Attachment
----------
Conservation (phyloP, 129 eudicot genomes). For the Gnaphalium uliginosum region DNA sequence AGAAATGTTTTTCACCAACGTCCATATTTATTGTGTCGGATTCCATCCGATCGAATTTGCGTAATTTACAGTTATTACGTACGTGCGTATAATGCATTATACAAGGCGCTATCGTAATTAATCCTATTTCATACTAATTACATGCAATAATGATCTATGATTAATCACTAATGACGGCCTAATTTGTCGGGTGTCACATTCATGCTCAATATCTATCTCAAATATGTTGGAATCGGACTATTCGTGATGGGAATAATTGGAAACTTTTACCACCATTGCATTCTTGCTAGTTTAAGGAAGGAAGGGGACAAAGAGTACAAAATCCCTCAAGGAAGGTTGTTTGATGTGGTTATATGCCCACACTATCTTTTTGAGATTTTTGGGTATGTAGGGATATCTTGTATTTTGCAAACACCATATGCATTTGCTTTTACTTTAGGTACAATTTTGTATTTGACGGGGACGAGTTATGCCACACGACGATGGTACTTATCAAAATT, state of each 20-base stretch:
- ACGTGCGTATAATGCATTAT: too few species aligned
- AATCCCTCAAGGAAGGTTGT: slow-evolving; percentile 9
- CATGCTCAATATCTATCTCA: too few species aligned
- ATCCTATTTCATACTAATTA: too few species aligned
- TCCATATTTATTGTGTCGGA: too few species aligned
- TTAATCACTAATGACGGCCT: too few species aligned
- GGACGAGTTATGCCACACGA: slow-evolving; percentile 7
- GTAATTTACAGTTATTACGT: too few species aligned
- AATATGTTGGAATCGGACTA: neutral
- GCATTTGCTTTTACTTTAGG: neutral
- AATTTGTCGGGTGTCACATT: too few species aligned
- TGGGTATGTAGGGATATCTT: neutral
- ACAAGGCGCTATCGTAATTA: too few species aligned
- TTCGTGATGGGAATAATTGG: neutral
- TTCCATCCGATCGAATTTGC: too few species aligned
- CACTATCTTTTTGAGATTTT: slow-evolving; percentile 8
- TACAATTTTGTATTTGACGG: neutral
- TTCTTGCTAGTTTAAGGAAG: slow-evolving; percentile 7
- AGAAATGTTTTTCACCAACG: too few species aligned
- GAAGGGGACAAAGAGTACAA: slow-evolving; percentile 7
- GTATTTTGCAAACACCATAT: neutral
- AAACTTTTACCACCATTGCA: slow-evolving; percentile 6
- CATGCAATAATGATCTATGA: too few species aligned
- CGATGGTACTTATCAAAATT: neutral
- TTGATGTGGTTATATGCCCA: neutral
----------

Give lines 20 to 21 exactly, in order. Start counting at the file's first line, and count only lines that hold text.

- AGAAATGTTTTTCACCAACG: too few species aligned
- GAAGGGGACAAAGAGTACAA: slow-evolving; percentile 7